Northwest Hydraulic Consultants . (2001). Hydrology Water Use and Conservation Flows for Kokanee Salmon and Rainbow Trout in the Okanagan Lake Basin. North Vancouver: BC Fisheries.
The purpose of this study was to express the habitat sensitivity of twenty-one tributaries to Okanagan Lake, through various indices that are calculated from natural flows, water use, land use and physiography in their watersheds. The study streams support spawning runs of either rainbow trout (Oncorhynchus mykiss) or Kokanee salmon (Oncorhynchus nerka).
Re-construction or estimation of the natural hydrologic regime was one of the most important tasks. The study also calculated potential licenced demands on surface waters, assessed potential effects of land use on hydrology, described fish periodicity, and provided preliminary conservation flows. Sensitivity indices calculated from the natural flows, water demands, and land use were used to rank the tributaries for meeting conservation flows, water withdrawals, low flows, peak flows, forest harvesting and urbanization. The most sensitive streams included those that were most affected by human activity and those that, because of their hydrologic regime, have the least ability to resist human impacts.
All the tributaries, except Prairie Valley Creek and Thompson Brook, have licences for irrigation, waterworks, domestic, or industrial extractions. In the large and mediums-sized watersheds, withdrawals are often supported by storage development and the net licenced demand on summer and winter low flows is theoretically small. The greatest demands on low flows seem to occur in small tributaries, particularly Naramata, Eneas, McDougall and Naswhito Creeks. Large demands, in excess of storage, also appear on tributaries near Vernon, such as B.X., Deep and Vernon Creeks and on Trepanier and Powers Creek near Peachland. Groundwater is extracted from many aquifers around Okanagan Lake. These extractions may reduce low flows in some tributaries but the actual effect on surface waters has not been studied.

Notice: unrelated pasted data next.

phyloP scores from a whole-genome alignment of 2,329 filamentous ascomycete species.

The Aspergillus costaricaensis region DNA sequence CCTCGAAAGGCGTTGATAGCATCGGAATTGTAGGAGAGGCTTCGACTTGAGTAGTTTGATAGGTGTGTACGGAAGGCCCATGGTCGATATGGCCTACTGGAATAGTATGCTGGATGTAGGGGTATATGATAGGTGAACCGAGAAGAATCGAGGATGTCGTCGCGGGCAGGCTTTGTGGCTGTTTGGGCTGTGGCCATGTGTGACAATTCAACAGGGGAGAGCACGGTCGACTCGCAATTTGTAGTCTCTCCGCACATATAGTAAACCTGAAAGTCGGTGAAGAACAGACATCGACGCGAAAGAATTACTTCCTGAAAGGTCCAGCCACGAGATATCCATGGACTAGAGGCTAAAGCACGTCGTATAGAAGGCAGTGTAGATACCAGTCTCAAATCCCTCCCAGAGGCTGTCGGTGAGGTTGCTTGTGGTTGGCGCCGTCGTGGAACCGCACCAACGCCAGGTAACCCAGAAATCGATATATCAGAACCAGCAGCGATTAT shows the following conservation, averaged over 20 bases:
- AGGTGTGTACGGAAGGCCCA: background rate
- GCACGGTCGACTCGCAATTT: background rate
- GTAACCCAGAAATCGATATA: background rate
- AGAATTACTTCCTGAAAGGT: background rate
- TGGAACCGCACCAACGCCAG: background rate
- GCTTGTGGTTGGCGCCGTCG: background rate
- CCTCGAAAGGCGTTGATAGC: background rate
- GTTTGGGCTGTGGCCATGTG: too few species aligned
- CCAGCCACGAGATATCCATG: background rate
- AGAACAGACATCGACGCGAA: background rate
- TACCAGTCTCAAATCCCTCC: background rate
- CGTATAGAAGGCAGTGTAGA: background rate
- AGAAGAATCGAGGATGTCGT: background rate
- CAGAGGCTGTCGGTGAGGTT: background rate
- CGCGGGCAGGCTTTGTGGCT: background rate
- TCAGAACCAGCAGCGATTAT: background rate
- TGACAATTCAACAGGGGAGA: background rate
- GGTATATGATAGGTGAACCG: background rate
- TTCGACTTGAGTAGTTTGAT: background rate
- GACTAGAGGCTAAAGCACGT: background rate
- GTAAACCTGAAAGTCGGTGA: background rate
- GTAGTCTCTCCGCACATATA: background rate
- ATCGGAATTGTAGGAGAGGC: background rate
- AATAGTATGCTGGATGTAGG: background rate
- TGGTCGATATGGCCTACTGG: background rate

A number of the tributaries have no stream gauging records or only occasional miscellaneous measurements. Continuous stream flow measurements to supplement existing programs, combined with measurements of storage, diversions and extractions, would assist in reconstructing natural hydrographs for small tributaries and better defining conservation flows.
Storage fills during the snowmelt freshet, potentially reducing the magnitude and duration of the mean annual flood in downstream reaches. The consequences may be less frequent movement of bed material, aggradation, fining of the bed material, and sedimentation of instream gravel. Unusually low peak flows, relative to mean annual flow, occur in Peachland, Kelowna, Vernon, B.X. and Deep Creeks. Trepanier, Lambly and Bellevue Creeks have the greatest mean annual floods (as a percentage of mean annual flow). Scour of bed material frequent transport of bed material, and channel erosion are expected. Forest harvesting is thought to play a role in increasing peak flows in Lambly and Bellevue Creeks.
The lower reaches of several of the tributaries are aggrading. Naramata and particularly Mission Creek have had gravel removal as part of flood control and channel management. Detailed studies of the sources of the coarse material and potential source management programs have not been undertaken. Such programs would greatly assist management of these streams.